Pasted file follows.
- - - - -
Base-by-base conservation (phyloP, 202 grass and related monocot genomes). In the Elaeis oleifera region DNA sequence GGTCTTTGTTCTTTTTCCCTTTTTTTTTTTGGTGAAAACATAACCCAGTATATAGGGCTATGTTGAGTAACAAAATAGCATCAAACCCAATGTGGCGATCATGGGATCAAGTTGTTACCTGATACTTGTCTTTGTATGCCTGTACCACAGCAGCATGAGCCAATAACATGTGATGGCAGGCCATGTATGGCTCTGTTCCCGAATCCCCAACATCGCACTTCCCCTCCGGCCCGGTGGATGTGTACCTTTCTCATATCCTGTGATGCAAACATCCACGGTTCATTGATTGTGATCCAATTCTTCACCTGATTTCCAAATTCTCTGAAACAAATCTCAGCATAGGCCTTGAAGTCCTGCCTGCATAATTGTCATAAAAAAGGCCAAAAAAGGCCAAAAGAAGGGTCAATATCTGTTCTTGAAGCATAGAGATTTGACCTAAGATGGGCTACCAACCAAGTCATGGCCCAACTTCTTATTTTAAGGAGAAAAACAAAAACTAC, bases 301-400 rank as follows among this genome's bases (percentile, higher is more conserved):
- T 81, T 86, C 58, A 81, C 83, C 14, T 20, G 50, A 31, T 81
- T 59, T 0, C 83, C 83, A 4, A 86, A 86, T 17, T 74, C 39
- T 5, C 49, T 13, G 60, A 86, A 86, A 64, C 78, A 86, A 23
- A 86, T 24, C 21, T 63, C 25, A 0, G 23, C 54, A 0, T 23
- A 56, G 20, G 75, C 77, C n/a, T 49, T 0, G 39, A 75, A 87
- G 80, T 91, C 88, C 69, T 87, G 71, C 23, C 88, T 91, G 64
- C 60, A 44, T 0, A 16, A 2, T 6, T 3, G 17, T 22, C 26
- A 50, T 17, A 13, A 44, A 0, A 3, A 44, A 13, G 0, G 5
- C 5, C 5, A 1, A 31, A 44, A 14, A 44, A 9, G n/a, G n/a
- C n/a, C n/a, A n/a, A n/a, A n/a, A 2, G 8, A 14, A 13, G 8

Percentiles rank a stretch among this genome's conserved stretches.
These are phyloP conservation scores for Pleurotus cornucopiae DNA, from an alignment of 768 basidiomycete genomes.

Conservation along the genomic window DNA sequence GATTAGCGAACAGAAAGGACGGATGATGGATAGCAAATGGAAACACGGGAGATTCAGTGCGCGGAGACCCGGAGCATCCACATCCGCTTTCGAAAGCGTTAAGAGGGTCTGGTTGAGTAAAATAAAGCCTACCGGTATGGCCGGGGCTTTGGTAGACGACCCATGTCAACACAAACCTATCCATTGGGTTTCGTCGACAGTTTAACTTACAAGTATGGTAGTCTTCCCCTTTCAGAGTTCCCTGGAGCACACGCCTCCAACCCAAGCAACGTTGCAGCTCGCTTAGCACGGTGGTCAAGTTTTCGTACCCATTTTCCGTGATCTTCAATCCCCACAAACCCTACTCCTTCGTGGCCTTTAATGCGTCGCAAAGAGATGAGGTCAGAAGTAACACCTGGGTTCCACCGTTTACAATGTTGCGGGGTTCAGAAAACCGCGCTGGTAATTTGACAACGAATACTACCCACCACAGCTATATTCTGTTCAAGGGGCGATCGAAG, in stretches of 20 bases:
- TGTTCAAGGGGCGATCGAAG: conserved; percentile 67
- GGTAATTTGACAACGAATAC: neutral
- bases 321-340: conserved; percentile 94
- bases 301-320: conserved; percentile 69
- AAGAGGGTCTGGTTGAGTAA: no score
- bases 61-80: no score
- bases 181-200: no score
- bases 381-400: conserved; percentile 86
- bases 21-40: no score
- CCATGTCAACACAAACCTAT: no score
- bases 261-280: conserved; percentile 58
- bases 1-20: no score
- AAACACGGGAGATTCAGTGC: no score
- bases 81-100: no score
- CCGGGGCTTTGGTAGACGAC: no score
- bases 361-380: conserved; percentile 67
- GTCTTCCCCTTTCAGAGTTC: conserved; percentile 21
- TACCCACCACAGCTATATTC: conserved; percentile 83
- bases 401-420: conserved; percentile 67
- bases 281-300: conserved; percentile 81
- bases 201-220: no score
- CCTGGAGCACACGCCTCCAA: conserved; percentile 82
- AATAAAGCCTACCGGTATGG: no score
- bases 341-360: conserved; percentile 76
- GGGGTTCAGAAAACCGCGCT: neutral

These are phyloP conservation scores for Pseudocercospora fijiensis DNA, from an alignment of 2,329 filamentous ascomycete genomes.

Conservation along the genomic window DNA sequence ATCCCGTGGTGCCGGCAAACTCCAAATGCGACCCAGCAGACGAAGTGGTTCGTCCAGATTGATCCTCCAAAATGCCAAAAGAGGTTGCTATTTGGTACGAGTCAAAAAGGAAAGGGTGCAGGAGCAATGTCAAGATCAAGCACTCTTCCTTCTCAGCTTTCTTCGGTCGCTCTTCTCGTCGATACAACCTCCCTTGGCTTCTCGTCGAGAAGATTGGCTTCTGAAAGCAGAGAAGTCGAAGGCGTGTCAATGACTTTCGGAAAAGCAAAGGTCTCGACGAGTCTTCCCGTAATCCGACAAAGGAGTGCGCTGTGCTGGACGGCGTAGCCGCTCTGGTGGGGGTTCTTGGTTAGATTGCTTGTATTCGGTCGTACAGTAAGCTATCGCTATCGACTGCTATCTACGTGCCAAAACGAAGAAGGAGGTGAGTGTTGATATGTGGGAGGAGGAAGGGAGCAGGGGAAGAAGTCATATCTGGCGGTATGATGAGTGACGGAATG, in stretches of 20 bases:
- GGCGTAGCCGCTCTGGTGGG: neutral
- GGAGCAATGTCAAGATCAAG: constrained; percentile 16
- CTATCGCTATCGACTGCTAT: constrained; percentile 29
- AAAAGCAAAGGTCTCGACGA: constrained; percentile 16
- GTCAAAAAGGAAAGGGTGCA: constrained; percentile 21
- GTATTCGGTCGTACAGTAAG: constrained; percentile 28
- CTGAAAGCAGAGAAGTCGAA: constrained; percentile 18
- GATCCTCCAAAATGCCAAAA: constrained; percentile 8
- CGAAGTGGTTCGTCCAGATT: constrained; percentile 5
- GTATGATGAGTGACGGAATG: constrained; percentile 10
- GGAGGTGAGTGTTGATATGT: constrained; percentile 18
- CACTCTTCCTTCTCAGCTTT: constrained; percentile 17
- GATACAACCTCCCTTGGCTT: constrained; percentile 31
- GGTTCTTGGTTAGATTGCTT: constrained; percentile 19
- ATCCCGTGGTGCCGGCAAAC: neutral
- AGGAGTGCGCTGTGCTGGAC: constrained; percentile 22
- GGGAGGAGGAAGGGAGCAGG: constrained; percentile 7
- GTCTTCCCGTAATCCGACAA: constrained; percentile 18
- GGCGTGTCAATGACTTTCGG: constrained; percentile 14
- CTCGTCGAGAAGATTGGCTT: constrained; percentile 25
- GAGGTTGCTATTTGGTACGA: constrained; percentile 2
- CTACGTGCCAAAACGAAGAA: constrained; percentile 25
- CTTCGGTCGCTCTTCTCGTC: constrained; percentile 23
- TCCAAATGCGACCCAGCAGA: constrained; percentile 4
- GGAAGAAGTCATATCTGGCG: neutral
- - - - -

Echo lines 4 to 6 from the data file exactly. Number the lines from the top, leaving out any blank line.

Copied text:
- T 5, C 49, T 13, G 60, A 86, A 86, A 64, C 78, A 86, A 23
- A 86, T 24, C 21, T 63, C 25, A 0, G 23, C 54, A 0, T 23
- A 56, G 20, G 75, C 77, C n/a, T 49, T 0, G 39, A 75, A 87